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Are there guidelines for what constitutes a good question? What should be included in a question and what shouldn't be?

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    A few tips that are commom to the whole StackExchange network are at: How to Ask? – Tabrez Ahmed Dec 20 '12 at 7:25
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Make it as easy as possible for the answerer to answer.

This is probably the most important thing.

In addition, answerers are more likely to answer questions which have the properties:

  1. Unlikely to change (which would waste the answerers' time),
  2. Unlikely to result in discussion, i.e., there's a clear endpoint to the answerer's commitment,
  3. Likely to yield upvotes and maybe even acceptance if the answerer takes the time to answer, i.e., appreciation,
  4. Properly formatted,
  5. Self contained, i.e., the answerer does not need to go off-site to work out what the question is.

When I answer questions at math.SE, I inspect a question for maybe 2 seconds before deciding (a) if I'm capable of answer it, and (b) if it's worth my time answering it. I mention my math.SE "volunteer work" on my CV, so there's a real-world benefit to this reputation. If I feel answering a question will not yield reputation, I won't bother answering and just move onto the next question.


What else to include (Or: Where's the rest of the question?)

  • Why do you ask? Explain the motivation behind the question. This is helpful for phrasing answers to match.

    However, experience indicates providing details of questions motivated by personal reasons distracts more than it helps. (Pro-tip: Use Google to find a webpage of someone else with the same personal problem, and ask about their problem.)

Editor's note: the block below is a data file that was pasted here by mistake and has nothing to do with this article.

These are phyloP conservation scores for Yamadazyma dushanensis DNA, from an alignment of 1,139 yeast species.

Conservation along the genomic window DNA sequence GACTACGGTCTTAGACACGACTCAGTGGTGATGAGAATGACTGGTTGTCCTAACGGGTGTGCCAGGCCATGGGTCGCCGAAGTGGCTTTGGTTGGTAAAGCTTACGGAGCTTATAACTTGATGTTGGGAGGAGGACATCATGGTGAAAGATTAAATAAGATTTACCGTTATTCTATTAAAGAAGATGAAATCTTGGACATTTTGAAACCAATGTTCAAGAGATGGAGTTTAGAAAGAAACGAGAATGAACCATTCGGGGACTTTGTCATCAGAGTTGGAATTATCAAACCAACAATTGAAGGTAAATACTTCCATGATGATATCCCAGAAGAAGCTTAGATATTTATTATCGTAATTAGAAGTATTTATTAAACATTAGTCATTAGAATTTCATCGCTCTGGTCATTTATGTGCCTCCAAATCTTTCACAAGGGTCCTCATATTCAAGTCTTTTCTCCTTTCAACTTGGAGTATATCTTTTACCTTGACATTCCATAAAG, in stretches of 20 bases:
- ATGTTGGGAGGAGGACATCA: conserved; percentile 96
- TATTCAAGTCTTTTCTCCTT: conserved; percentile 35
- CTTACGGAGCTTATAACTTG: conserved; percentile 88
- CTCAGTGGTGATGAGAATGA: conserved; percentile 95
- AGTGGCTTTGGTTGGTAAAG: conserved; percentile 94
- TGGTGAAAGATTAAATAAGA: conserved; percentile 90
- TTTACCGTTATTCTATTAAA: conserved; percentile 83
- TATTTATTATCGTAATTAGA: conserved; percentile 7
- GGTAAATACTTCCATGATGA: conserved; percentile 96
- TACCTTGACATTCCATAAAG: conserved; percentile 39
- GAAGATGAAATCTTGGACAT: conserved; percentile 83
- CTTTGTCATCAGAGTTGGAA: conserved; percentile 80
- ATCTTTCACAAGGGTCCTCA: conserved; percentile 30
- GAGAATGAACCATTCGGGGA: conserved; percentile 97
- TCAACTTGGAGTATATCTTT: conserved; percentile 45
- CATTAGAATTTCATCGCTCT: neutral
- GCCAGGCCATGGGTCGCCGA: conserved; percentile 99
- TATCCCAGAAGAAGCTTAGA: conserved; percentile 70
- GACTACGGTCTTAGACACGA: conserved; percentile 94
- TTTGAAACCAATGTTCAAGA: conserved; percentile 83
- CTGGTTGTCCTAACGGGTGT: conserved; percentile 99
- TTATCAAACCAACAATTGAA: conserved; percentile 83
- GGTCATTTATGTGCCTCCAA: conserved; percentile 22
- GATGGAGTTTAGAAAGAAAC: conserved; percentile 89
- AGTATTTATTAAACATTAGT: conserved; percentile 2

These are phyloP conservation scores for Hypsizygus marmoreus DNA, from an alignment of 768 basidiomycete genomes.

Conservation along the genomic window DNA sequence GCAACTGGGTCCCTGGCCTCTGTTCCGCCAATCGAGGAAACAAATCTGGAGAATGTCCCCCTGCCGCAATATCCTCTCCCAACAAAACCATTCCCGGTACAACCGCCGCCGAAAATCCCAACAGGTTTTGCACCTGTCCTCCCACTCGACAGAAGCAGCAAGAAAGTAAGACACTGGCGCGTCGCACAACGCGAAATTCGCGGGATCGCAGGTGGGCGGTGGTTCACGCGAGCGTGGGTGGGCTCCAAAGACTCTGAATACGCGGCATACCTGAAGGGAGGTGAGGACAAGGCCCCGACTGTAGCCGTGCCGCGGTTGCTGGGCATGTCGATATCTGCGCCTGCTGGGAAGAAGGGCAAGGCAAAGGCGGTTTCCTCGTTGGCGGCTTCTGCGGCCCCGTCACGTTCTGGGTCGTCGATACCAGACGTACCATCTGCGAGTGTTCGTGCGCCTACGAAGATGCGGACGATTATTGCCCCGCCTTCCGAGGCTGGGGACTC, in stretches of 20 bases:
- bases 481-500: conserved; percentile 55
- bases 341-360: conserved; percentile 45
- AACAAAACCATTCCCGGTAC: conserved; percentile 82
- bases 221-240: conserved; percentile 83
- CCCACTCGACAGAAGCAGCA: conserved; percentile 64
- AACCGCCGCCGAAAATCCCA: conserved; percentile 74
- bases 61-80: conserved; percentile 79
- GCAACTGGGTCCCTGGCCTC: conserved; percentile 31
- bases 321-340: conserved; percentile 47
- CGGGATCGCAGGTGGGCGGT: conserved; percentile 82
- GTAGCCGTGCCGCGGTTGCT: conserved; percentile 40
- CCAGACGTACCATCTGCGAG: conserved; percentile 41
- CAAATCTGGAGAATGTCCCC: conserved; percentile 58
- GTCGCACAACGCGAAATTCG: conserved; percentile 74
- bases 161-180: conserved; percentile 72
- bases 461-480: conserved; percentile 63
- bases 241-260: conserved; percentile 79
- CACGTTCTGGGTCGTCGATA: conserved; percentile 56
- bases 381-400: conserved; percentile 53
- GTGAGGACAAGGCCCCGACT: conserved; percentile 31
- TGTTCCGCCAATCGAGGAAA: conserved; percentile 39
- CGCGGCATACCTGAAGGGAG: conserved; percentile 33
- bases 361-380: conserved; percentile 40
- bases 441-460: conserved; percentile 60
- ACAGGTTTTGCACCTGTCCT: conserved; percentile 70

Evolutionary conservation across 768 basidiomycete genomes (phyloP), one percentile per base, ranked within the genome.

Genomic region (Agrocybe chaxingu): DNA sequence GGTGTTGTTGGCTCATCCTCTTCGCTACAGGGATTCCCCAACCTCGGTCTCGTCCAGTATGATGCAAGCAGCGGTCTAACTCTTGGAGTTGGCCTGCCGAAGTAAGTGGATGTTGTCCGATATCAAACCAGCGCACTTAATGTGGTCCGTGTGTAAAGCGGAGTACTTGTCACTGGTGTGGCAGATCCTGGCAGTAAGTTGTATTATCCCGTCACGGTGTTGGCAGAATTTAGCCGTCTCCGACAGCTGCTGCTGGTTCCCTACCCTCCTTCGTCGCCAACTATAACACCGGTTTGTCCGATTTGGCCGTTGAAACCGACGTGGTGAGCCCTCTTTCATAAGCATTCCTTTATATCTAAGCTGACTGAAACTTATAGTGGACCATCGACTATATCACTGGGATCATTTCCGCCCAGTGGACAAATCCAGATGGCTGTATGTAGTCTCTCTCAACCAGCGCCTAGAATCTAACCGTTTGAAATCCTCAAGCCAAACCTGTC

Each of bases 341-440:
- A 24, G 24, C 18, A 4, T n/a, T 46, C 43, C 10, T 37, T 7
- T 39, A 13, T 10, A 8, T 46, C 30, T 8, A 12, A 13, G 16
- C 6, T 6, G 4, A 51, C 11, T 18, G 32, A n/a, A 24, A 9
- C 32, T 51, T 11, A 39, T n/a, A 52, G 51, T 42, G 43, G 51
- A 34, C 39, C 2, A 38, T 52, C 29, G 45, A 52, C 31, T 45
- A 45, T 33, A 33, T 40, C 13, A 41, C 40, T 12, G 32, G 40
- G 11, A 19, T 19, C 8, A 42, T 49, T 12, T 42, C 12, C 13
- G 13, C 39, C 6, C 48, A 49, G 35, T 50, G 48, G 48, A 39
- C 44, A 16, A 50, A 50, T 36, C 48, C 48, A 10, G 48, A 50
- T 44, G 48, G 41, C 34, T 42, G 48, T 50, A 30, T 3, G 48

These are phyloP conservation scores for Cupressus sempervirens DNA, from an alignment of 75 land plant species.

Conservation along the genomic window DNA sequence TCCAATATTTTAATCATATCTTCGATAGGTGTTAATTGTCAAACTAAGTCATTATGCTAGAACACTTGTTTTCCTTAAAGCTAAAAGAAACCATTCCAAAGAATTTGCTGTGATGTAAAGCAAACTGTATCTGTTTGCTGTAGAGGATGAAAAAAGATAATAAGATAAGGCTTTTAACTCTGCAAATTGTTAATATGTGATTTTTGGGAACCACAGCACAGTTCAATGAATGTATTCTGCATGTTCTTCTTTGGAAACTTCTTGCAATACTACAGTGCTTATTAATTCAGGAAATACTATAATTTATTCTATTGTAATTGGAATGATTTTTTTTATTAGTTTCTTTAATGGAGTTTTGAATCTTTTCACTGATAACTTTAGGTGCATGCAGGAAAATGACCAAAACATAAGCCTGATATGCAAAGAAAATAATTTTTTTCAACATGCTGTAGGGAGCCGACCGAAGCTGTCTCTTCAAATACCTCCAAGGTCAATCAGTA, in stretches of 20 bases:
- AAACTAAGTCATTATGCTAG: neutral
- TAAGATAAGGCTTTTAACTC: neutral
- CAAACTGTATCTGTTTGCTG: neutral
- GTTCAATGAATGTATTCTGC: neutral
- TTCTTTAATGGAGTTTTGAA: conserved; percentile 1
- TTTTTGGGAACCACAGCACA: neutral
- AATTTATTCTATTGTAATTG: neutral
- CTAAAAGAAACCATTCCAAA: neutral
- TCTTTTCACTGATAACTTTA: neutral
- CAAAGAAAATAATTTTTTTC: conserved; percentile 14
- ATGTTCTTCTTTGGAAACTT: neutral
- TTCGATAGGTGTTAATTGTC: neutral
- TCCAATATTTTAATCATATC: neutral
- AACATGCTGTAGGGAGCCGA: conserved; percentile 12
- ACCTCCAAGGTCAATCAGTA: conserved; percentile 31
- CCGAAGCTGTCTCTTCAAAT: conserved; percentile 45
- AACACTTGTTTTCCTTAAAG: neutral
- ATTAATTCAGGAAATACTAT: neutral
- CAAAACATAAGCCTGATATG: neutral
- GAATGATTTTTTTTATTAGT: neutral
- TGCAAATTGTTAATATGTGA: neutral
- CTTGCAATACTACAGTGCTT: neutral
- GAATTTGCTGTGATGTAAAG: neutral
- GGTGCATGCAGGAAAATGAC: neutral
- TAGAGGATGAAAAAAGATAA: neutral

• What do you know? This indicates your current level of understanding; it also indicates where there may be misunderstandings. E.g.:

    1. I Googled [blah blah blah], but there were no relevant results,
    2. I found this fatwa which says [blah blah blah], but that doesn't answer the question because [blah blah blah].
    3. My friend told me [blah blah blah].
    4. I found [this question], but that differs from this question because [blah blah blah].
  • What do you think the answer is? This indicates you've put some thought into the question. E.g.:

    1. I think the answer is [blah blah blah] because of [blah blah blah], but I'm not too confident.
    2. [This fatwa] says [blah blah blah] which suggests the answer is [blah blah blah].
    3. I'm fairly sure the answer is [blah blah blah] because of [blah blah blah], but I want to check.
    4. [Unreliable reference] says the answer is [blah blah blah], but this source is unreliable.

Conditions

  • Search for your question first. This is not a foolproof solution, but it's better than risking posting a duplicate.

  • Be on-topic. If it's completely off-topic, don't bother. For Islam.SE, the boundaries of on-topic and off-topic are not clearly defined. I have no qualms about asking borderline questions, because at worst they'll be closed.

  • Avoid single-use questions. They're really boring and often go ignored. These are questions which are so specific to the user's circumstances, that the answer would only be valuable to the user themselves.

These are on the How to Ask page.


Other tips

  • Google the title of your question. If it doesn't contain the appropriate Google keywords, the title needs rephrasing to include those keywords.

  • Reference and link to specific Qur'an, Hadith, fatwa, etc. There's different versions of each of these and it's helpful to pinpoint exactly which one the author is referring to.

  • Link to Wikipedia for non-obvious Arabic terms, specific scholars, important texts, etc.

  • I'm not really comfortable with the "What do you think the answer is?" part; it's too easy to take as an excuse to post leading questions (which has often been done to promote ideological points of view) rather than honest "I'm asking because I actually don't know the answer" ones. As written, your examples seem less about knowing what the answer is, rather they're noting that you are aware of the easy/obvious answer (showing research effort) and explaining what they're missing that you need (clarifying what you are expecting in an answer above and beyond what's out there). – goldPseudo May 8 '17 at 17:27

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